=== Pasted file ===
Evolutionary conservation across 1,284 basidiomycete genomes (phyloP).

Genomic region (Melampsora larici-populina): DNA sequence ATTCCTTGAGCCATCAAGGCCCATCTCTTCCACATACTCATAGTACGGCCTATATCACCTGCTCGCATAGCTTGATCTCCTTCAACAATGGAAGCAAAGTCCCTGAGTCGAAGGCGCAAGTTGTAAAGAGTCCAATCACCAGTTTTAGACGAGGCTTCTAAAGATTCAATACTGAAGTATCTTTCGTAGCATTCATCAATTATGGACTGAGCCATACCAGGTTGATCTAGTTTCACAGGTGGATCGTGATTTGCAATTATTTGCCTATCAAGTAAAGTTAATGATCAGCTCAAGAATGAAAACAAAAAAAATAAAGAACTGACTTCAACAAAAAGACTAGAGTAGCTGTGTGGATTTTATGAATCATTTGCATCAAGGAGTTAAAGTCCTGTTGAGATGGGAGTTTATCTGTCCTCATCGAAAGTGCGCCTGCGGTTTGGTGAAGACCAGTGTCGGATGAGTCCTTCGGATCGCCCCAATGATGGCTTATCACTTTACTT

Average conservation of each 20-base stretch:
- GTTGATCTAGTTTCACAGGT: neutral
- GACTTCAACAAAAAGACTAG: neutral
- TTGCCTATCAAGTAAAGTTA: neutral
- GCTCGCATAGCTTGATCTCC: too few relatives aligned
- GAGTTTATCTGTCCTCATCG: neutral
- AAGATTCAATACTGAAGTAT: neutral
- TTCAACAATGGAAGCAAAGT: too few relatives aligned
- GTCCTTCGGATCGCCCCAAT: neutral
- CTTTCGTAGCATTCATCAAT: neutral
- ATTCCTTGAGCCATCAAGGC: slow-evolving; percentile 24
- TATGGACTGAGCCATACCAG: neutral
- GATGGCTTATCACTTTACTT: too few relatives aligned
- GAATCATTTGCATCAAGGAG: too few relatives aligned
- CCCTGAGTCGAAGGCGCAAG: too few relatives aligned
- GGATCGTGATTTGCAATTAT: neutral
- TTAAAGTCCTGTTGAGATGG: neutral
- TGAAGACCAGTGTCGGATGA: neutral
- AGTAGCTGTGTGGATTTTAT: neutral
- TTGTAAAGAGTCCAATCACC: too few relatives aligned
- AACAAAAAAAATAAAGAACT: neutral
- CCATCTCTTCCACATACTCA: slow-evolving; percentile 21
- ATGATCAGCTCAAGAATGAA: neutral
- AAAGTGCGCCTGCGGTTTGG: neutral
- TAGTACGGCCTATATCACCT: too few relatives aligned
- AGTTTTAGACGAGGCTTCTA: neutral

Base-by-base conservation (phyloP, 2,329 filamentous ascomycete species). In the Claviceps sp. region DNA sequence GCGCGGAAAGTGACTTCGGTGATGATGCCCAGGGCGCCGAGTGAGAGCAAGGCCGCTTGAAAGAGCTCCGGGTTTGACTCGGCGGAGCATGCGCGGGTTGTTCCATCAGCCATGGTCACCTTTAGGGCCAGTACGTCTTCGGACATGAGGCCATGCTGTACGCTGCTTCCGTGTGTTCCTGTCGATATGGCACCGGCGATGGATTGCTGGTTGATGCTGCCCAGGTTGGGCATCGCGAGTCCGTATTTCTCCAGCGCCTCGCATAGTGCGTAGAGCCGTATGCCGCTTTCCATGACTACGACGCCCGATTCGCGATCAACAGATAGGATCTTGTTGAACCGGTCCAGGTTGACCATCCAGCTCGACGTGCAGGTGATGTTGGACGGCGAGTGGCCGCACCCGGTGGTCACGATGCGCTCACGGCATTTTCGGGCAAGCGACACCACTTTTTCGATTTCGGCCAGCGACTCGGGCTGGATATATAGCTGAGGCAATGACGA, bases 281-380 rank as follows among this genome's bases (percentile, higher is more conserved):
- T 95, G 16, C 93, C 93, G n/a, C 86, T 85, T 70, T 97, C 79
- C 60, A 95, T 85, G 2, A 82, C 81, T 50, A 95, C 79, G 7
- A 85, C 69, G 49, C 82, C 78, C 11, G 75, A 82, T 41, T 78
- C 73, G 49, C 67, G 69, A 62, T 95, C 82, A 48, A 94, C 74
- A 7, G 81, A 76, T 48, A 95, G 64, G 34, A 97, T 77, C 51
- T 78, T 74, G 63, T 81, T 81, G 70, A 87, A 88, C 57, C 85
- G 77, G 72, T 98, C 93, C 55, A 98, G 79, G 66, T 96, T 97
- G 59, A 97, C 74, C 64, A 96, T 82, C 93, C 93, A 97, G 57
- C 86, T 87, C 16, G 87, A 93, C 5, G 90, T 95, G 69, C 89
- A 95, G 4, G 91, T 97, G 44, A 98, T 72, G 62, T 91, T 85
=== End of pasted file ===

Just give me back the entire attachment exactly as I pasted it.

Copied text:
Evolutionary conservation across 1,284 basidiomycete genomes (phyloP).

Genomic region (Melampsora larici-populina): DNA sequence ATTCCTTGAGCCATCAAGGCCCATCTCTTCCACATACTCATAGTACGGCCTATATCACCTGCTCGCATAGCTTGATCTCCTTCAACAATGGAAGCAAAGTCCCTGAGTCGAAGGCGCAAGTTGTAAAGAGTCCAATCACCAGTTTTAGACGAGGCTTCTAAAGATTCAATACTGAAGTATCTTTCGTAGCATTCATCAATTATGGACTGAGCCATACCAGGTTGATCTAGTTTCACAGGTGGATCGTGATTTGCAATTATTTGCCTATCAAGTAAAGTTAATGATCAGCTCAAGAATGAAAACAAAAAAAATAAAGAACTGACTTCAACAAAAAGACTAGAGTAGCTGTGTGGATTTTATGAATCATTTGCATCAAGGAGTTAAAGTCCTGTTGAGATGGGAGTTTATCTGTCCTCATCGAAAGTGCGCCTGCGGTTTGGTGAAGACCAGTGTCGGATGAGTCCTTCGGATCGCCCCAATGATGGCTTATCACTTTACTT

Average conservation of each 20-base stretch:
- GTTGATCTAGTTTCACAGGT: neutral
- GACTTCAACAAAAAGACTAG: neutral
- TTGCCTATCAAGTAAAGTTA: neutral
- GCTCGCATAGCTTGATCTCC: too few relatives aligned
- GAGTTTATCTGTCCTCATCG: neutral
- AAGATTCAATACTGAAGTAT: neutral
- TTCAACAATGGAAGCAAAGT: too few relatives aligned
- GTCCTTCGGATCGCCCCAAT: neutral
- CTTTCGTAGCATTCATCAAT: neutral
- ATTCCTTGAGCCATCAAGGC: slow-evolving; percentile 24
- TATGGACTGAGCCATACCAG: neutral
- GATGGCTTATCACTTTACTT: too few relatives aligned
- GAATCATTTGCATCAAGGAG: too few relatives aligned
- CCCTGAGTCGAAGGCGCAAG: too few relatives aligned
- GGATCGTGATTTGCAATTAT: neutral
- TTAAAGTCCTGTTGAGATGG: neutral
- TGAAGACCAGTGTCGGATGA: neutral
- AGTAGCTGTGTGGATTTTAT: neutral
- TTGTAAAGAGTCCAATCACC: too few relatives aligned
- AACAAAAAAAATAAAGAACT: neutral
- CCATCTCTTCCACATACTCA: slow-evolving; percentile 21
- ATGATCAGCTCAAGAATGAA: neutral
- AAAGTGCGCCTGCGGTTTGG: neutral
- TAGTACGGCCTATATCACCT: too few relatives aligned
- AGTTTTAGACGAGGCTTCTA: neutral

Base-by-base conservation (phyloP, 2,329 filamentous ascomycete species). In the Claviceps sp. region DNA sequence GCGCGGAAAGTGACTTCGGTGATGATGCCCAGGGCGCCGAGTGAGAGCAAGGCCGCTTGAAAGAGCTCCGGGTTTGACTCGGCGGAGCATGCGCGGGTTGTTCCATCAGCCATGGTCACCTTTAGGGCCAGTACGTCTTCGGACATGAGGCCATGCTGTACGCTGCTTCCGTGTGTTCCTGTCGATATGGCACCGGCGATGGATTGCTGGTTGATGCTGCCCAGGTTGGGCATCGCGAGTCCGTATTTCTCCAGCGCCTCGCATAGTGCGTAGAGCCGTATGCCGCTTTCCATGACTACGACGCCCGATTCGCGATCAACAGATAGGATCTTGTTGAACCGGTCCAGGTTGACCATCCAGCTCGACGTGCAGGTGATGTTGGACGGCGAGTGGCCGCACCCGGTGGTCACGATGCGCTCACGGCATTTTCGGGCAAGCGACACCACTTTTTCGATTTCGGCCAGCGACTCGGGCTGGATATATAGCTGAGGCAATGACGA, bases 281-380 rank as follows among this genome's bases (percentile, higher is more conserved):
- T 95, G 16, C 93, C 93, G n/a, C 86, T 85, T 70, T 97, C 79
- C 60, A 95, T 85, G 2, A 82, C 81, T 50, A 95, C 79, G 7
- A 85, C 69, G 49, C 82, C 78, C 11, G 75, A 82, T 41, T 78
- C 73, G 49, C 67, G 69, A 62, T 95, C 82, A 48, A 94, C 74
- A 7, G 81, A 76, T 48, A 95, G 64, G 34, A 97, T 77, C 51
- T 78, T 74, G 63, T 81, T 81, G 70, A 87, A 88, C 57, C 85
- G 77, G 72, T 98, C 93, C 55, A 98, G 79, G 66, T 96, T 97
- G 59, A 97, C 74, C 64, A 96, T 82, C 93, C 93, A 97, G 57
- C 86, T 87, C 16, G 87, A 93, C 5, G 90, T 95, G 69, C 89
- A 95, G 4, G 91, T 97, G 44, A 98, T 72, G 62, T 91, T 85